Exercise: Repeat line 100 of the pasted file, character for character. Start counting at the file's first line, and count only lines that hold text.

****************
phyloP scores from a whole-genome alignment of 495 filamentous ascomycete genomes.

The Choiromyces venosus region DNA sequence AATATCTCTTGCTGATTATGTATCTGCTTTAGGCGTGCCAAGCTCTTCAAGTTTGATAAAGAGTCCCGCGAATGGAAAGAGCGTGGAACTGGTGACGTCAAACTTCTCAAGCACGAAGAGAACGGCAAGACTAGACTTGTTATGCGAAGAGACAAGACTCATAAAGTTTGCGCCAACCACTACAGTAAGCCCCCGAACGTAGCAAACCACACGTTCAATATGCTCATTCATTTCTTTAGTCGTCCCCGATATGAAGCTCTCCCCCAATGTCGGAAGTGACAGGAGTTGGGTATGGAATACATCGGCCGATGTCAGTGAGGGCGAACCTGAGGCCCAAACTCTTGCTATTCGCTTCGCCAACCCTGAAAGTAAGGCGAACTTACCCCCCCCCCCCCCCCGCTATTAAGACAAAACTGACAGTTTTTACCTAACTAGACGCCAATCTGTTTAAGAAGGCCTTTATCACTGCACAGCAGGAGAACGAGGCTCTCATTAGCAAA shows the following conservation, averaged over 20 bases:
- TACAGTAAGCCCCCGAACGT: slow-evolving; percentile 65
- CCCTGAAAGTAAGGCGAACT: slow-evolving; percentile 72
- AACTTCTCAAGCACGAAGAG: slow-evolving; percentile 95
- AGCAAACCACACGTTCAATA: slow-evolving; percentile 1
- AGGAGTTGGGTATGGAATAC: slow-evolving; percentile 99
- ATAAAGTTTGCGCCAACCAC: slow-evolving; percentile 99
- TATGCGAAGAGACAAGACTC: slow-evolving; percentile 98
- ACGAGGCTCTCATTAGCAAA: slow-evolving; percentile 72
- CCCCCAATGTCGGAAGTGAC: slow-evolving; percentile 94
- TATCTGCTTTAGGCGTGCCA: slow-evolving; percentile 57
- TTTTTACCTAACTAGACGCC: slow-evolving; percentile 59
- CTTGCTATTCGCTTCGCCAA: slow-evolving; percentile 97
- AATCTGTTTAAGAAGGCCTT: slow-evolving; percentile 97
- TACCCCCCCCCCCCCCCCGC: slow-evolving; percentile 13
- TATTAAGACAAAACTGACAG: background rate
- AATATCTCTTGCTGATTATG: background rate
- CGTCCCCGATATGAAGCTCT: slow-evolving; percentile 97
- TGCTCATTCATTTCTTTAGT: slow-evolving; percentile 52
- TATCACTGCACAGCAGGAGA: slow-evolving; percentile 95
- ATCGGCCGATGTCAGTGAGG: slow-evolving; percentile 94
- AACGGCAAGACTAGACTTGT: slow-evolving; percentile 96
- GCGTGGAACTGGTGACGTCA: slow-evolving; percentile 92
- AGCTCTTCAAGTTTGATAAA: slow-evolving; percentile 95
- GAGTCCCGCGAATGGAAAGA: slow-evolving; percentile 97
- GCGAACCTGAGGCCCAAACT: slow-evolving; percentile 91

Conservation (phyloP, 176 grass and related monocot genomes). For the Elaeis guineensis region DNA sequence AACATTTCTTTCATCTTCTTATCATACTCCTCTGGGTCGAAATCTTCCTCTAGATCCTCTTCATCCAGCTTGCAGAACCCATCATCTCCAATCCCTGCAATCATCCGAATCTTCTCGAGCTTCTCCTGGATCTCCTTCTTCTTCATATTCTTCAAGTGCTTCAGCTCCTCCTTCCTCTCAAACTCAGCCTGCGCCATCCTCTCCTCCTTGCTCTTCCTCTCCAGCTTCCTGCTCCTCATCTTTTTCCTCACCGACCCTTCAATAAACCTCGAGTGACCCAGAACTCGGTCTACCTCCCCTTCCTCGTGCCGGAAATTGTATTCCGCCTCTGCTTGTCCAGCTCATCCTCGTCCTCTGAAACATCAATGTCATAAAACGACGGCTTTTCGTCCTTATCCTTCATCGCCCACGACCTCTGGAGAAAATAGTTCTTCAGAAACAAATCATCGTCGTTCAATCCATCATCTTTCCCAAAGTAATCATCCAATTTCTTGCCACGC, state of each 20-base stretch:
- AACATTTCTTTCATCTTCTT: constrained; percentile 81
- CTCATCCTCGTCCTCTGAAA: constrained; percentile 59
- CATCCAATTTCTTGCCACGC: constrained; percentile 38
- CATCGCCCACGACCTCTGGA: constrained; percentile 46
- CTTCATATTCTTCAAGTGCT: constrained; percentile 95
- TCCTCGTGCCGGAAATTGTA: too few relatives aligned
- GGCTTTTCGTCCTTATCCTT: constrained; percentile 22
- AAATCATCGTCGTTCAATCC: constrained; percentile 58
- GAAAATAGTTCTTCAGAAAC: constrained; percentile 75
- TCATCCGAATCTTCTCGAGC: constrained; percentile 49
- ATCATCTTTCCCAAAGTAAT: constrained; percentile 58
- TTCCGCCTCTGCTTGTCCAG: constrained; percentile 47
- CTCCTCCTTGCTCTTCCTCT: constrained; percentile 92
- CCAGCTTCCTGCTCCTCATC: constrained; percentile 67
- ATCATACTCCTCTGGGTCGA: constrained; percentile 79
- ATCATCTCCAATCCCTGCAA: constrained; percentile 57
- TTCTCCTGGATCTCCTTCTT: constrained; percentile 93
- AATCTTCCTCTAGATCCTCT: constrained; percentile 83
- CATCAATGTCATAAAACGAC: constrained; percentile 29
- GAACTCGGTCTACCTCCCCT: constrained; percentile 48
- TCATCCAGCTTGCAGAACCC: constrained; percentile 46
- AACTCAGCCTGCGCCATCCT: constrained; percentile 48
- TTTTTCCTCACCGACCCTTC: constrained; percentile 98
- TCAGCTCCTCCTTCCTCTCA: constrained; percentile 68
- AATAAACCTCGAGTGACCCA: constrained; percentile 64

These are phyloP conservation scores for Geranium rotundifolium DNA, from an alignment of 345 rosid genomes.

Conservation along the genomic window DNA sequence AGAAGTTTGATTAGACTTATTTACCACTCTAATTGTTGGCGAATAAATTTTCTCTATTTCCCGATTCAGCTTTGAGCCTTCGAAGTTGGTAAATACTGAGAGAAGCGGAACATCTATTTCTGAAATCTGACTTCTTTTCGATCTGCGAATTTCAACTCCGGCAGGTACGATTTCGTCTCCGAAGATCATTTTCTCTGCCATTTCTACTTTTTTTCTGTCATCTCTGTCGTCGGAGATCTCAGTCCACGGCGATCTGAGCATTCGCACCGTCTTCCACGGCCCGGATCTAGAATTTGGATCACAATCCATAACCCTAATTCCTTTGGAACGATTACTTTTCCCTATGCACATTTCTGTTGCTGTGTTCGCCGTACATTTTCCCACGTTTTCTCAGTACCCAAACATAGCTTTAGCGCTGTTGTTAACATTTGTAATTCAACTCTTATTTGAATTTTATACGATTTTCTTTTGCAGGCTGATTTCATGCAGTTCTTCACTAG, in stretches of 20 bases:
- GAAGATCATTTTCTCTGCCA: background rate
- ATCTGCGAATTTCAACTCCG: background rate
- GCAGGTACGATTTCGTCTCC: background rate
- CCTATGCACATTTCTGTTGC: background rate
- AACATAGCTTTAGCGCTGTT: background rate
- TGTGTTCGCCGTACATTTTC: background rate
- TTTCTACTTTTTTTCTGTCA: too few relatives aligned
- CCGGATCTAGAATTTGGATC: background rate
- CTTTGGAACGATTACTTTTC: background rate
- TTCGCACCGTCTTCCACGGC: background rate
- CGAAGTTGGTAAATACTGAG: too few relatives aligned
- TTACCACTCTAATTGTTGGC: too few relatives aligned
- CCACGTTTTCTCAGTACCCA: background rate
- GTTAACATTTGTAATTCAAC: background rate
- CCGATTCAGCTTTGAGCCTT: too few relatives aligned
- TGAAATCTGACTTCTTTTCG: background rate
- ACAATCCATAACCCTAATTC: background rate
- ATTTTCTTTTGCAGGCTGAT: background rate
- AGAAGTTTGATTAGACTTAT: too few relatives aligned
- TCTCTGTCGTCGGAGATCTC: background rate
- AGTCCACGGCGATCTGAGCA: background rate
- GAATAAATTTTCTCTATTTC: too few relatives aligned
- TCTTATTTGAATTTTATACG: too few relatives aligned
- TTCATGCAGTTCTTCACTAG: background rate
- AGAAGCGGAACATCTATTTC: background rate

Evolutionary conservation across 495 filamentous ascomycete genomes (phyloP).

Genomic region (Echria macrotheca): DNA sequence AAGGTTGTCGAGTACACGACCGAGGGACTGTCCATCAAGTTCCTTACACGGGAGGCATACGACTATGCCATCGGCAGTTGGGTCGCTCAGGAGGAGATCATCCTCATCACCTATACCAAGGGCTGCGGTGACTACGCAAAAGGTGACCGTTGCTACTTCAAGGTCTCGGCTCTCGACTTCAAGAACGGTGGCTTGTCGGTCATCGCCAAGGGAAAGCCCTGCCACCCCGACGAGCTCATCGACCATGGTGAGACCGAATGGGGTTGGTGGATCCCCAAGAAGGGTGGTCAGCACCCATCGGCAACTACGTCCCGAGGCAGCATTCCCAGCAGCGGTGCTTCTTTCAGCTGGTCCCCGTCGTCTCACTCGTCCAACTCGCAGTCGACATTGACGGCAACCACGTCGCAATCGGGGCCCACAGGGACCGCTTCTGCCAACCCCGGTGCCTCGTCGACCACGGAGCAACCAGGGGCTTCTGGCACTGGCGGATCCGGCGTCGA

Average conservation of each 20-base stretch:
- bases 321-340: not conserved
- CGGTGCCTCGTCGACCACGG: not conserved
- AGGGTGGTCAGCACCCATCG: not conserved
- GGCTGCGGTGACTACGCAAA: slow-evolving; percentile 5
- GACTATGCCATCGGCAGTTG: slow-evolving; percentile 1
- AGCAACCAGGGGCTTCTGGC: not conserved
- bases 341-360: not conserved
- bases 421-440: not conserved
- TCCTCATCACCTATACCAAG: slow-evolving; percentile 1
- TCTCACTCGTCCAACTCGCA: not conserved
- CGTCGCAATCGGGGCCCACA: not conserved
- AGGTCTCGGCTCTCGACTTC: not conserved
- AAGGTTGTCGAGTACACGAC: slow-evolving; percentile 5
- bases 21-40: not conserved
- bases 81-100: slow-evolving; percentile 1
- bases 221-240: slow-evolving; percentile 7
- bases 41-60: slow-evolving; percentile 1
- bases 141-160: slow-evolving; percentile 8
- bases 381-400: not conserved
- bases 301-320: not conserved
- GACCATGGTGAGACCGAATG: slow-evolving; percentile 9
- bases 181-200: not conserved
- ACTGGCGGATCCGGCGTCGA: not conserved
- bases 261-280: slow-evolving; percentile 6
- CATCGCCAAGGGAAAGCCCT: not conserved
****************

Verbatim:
- bases 41-60: slow-evolving; percentile 1